**Mean Squared Error** (MSE) = \[\frac{SSW}{df_w} =\frac{30139.24}{179}= 168.4\]

**Mean Square Between** (MSB) = \[\frac{SSB}{df_b}=\frac{112490.26}{3}= 37496.8\]

As described earlier, you can think of the MSB as summarizing the differences in mean outcomes of the dependent variable across categories of the independent variable, and the MSE as summarizing the amount of variation around those means. As with t and z tests, we need to compare the magnitude of the differences across groups to the amount of variation in the dependent variable.

This brings us to the **F-ratio**, which is the actual statistic used to determine the significance of the relationship:

\[F=\frac{MSB}{MSE}\]

In this case, \[F=\frac{37496.8}{168.4} = 222.7\]

Similar to the t and z-scores, if the value obtained is greater the critical value of F (the value that would give you an alpha area of .05 or less), then you can reject H_{0}. We can use R to find the critical value for F, using the `qf`

function. To do this, we need to specify the desired p-value (.05), the degrees of freedom between (3), the degrees of freedom within (174), and that we want the p-value for the upper-tail of the distribution.

```
#Get critical value of F for p=.05, dfb=3, dfw=179
qf(.05, 3, 179, lower.tail=FALSE)
```

`[1] 2.655`

In this case, the critical value for dfw=179, dfb=3 is 2.66. The shape of the F-distribution is different from the t and z distributions: it is one-tailed (hence the non-directional alternative hypothesis), and the precise shape is a function of the degrees of freedom. Figure 11.1 illustrates the shape of the f-distribution and the critical value of F for the current example, with dfw=179, dfb=3, and a p-value of .05.

**[Figure** 11.1 **about here]**

In this example, any obtained F-ratio greater than 2.66 provides a basis for rejecting the null hypothesis, as it would indicate less than a .05 probability of getting a difference in means pattern of this magnitude or greater from a population in which there were no difference in the group means. The obtained value (F=222.7) far exceeds the critical value, so we reject H_{0}.

## Anova in R

The ANOVA function in R is very simple: `aov(dependent variable~independent variable)`

. When using this function, the results of the analysis should be stored in a new object, which is labeled `fit_gdp`

in this particular case.

```
#ANOVA--internet access, by level of gdp
#Store in 'fit_gdp'
<-aov(countries2$internet~countries2$gdp4) fit_gdp
```

We can use the `summary`

command to view the information stored in `fit_gdp`

:

```
#Show results of ANOVA
summary(fit_gdp)
```

```
Df Sum Sq Mean Sq F value Pr(>F)
countries2$gdp4 3 112490 37497 223 <2e-16 ***
Residuals 179 30140 168
---
Signif. codes: 0 '***' 0.001 '**' 0.01 '*' 0.05 '.' 0.1 ' ' 1
12 observations deleted due to missingness
```

Here’s how to interpret these results. The first row, labeled with the independent variable name, is the “between” results, and the second row, labeled “Residuals”, is the “within” results. `Df`

represents degrees of freedom (df-between=3, df-within=179) for the ANOVA model. *Mean Square Between* (MSB) is the first number under `Mean Sq`

, and *mean squared error* (MSE) is the second number. The f-statistic is \(\frac{MSB}{MSE}\) and is found in the column headed by `F value`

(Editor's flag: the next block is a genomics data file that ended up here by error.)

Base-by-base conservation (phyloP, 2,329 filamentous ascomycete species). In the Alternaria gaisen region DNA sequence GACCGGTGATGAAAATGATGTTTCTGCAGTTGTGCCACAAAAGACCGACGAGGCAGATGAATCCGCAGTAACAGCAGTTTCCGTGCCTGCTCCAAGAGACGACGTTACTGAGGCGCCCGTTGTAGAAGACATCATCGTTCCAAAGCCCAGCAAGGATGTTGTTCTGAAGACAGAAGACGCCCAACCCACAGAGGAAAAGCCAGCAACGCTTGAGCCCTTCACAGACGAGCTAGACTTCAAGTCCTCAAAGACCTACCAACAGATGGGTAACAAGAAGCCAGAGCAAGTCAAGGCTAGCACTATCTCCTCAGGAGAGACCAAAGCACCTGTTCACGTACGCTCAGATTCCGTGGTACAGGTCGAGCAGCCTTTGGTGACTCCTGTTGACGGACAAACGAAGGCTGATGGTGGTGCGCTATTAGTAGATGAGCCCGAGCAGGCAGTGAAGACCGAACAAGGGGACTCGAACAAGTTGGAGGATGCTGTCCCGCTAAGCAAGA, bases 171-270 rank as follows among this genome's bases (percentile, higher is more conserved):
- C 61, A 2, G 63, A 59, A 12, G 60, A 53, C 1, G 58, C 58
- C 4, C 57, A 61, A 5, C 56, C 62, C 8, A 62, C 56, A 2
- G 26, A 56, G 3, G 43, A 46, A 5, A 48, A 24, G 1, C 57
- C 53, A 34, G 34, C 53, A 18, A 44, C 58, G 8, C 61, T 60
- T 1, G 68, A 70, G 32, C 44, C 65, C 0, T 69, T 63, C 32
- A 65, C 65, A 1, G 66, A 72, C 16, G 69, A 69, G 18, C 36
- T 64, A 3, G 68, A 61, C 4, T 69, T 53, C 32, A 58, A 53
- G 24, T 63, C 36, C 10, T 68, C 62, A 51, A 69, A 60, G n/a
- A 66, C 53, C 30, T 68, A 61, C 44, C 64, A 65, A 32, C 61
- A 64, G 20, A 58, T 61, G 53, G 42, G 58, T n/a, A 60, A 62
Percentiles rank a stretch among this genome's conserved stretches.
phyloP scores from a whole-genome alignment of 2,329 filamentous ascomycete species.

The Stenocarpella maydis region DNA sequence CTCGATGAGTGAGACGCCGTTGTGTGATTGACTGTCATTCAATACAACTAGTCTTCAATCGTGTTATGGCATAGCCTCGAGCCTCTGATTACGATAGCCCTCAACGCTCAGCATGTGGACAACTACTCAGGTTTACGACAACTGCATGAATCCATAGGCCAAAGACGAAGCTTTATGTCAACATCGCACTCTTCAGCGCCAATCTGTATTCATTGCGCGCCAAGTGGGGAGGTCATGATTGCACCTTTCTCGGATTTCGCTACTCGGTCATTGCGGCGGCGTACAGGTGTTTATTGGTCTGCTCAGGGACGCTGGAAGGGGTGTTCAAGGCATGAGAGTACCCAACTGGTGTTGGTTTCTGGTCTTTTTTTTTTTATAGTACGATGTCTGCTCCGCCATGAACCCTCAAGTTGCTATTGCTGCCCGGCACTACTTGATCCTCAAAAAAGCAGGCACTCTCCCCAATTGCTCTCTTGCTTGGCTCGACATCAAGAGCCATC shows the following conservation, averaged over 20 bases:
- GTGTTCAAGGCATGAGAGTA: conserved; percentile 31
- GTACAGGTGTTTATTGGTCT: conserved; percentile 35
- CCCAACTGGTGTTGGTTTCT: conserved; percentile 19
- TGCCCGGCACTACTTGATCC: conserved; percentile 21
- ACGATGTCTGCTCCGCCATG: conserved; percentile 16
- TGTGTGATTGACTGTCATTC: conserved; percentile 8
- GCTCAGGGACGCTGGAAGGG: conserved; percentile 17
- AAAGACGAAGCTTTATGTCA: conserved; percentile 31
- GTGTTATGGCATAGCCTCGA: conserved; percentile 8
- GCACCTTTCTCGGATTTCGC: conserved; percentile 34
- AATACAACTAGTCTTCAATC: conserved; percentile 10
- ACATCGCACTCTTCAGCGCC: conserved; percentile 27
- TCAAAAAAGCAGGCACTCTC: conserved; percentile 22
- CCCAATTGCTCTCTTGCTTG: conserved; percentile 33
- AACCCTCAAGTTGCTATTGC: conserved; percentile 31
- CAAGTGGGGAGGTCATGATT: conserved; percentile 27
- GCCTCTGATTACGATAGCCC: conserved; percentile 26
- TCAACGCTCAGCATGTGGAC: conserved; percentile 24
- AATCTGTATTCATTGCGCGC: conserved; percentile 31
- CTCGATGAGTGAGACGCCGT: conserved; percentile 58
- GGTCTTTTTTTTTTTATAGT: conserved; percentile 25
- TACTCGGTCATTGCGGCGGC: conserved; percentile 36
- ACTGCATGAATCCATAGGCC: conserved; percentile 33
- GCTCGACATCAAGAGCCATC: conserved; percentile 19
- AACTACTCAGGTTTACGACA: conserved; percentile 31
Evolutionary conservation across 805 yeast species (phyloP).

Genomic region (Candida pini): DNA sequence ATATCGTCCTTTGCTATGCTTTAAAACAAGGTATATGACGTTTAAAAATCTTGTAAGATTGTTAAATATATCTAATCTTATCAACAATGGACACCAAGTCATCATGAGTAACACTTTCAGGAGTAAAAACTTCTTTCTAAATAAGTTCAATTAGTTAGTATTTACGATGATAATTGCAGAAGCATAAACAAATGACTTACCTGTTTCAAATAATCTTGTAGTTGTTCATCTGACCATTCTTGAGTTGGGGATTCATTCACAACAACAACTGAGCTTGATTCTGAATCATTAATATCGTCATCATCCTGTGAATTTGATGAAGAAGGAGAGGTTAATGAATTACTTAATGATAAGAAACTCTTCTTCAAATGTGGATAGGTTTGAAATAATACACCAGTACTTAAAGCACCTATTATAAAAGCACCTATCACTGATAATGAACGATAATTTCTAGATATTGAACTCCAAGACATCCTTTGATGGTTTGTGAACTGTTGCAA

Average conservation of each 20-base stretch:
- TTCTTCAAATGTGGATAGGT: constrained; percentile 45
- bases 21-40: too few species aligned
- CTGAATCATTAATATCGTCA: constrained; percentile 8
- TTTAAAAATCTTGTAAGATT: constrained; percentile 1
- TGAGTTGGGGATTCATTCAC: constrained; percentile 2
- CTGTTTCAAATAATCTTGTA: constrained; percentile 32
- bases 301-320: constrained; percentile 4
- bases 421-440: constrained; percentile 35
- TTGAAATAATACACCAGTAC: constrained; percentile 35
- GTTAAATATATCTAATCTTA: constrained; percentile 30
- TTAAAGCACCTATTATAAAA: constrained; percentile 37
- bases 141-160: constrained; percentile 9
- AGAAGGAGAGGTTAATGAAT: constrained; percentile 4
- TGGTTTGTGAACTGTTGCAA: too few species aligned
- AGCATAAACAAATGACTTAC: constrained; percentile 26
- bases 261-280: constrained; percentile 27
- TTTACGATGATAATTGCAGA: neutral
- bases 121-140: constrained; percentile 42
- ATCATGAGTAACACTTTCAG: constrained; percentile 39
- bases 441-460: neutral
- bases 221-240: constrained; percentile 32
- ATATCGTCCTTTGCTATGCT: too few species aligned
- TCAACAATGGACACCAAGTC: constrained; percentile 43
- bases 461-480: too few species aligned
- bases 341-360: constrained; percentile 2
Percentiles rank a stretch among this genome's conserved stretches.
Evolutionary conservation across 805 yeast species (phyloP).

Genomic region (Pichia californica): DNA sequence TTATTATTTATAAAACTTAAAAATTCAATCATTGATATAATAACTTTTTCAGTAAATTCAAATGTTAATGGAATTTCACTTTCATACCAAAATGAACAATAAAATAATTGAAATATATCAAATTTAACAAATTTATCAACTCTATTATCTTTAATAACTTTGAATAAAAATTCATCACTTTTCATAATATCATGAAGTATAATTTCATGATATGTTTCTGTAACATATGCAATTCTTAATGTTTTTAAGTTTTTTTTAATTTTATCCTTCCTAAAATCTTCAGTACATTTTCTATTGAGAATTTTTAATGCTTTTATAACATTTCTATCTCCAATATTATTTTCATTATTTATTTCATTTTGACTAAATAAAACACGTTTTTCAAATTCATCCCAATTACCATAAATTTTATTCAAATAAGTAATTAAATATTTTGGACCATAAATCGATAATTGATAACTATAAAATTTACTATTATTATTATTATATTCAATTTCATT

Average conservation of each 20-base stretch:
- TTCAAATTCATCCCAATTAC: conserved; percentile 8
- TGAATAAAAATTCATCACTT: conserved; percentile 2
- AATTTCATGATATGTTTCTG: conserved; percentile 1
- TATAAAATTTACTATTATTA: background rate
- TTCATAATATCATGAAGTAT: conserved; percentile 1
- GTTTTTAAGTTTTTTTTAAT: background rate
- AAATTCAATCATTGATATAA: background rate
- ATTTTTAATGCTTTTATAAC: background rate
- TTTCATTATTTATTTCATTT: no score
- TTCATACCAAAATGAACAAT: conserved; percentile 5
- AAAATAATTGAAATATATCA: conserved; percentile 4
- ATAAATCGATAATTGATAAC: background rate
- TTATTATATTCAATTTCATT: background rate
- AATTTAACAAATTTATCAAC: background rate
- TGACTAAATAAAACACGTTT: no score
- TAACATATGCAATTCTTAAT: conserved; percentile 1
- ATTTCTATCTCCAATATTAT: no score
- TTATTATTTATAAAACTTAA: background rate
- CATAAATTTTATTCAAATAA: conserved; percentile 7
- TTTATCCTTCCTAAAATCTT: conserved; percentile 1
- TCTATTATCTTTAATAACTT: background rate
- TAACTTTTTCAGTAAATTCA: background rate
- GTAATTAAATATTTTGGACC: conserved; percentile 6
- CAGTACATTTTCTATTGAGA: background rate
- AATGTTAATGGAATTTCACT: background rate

. The p-value associated with the F-statistic is in the column under `Pr(>F)`

and is *the probability that the pattern of mean differences found in the data could come from a population in which there is no difference in internet access across the four categories of the independent variable*. Based on either the reported p-value (<2e-16) or using the three asterisks as a guide, this probability is very close to 0.

We conclude from this ANOVA model that differences in GDP are related to differences in internet access across countries. We reject the null hypothesis.

### A Closer Look at Group Means

The p-value from the ANOVA model tells us there is a statistically significant relationship, but it does not tell us much about how important the individual group differences are. It is possible to have a significant F-ratio but still have fairly small differences between the group means, with only one of the group differences being statistically significant. To fill out the picture a bit, we need to take a closer look at a comparison of the group means to each other. We can see which group differences are statistically significant, using the `TukeyHSD`

command (HSD stands for Honest Significant Difference).

```
#Examine the individual mean differences
TukeyHSD(fit_gdp)
```

```
Tukey multiple comparisons of means
95% family-wise confidence level
Fit: aov(formula = countries2$internet ~ countries2$gdp4)
$`countries2$gdp4`
diff lwr upr p adj
Q2-Q1 27.99 20.97 35.00 0
Q3-Q1 46.52 39.46 53.57 0
Q4-Q1 67.28 60.26 74.30 0
Q3-Q2 18.53 11.48 25.59 0
Q4-Q2 39.30 32.28 46.31 0
Q4-Q3 20.76 13.71 27.82 0
```

This output compares the mean level of internet access across all combinations of the four groups of countries, producing six comparisons. For instance, the first row compares countries in the second quartile to countries in the first quartile. The first number in that row is the difference in internet access between the two groups (27.99), the next two numbers are the confidence interval limits for that difference (20.97 to 35.00), and the last number is the p-value for the difference (0). Looking at this information, it is clear the significant f-value is not due to just one or two significant group differences, but that all groups are statistically different from each other.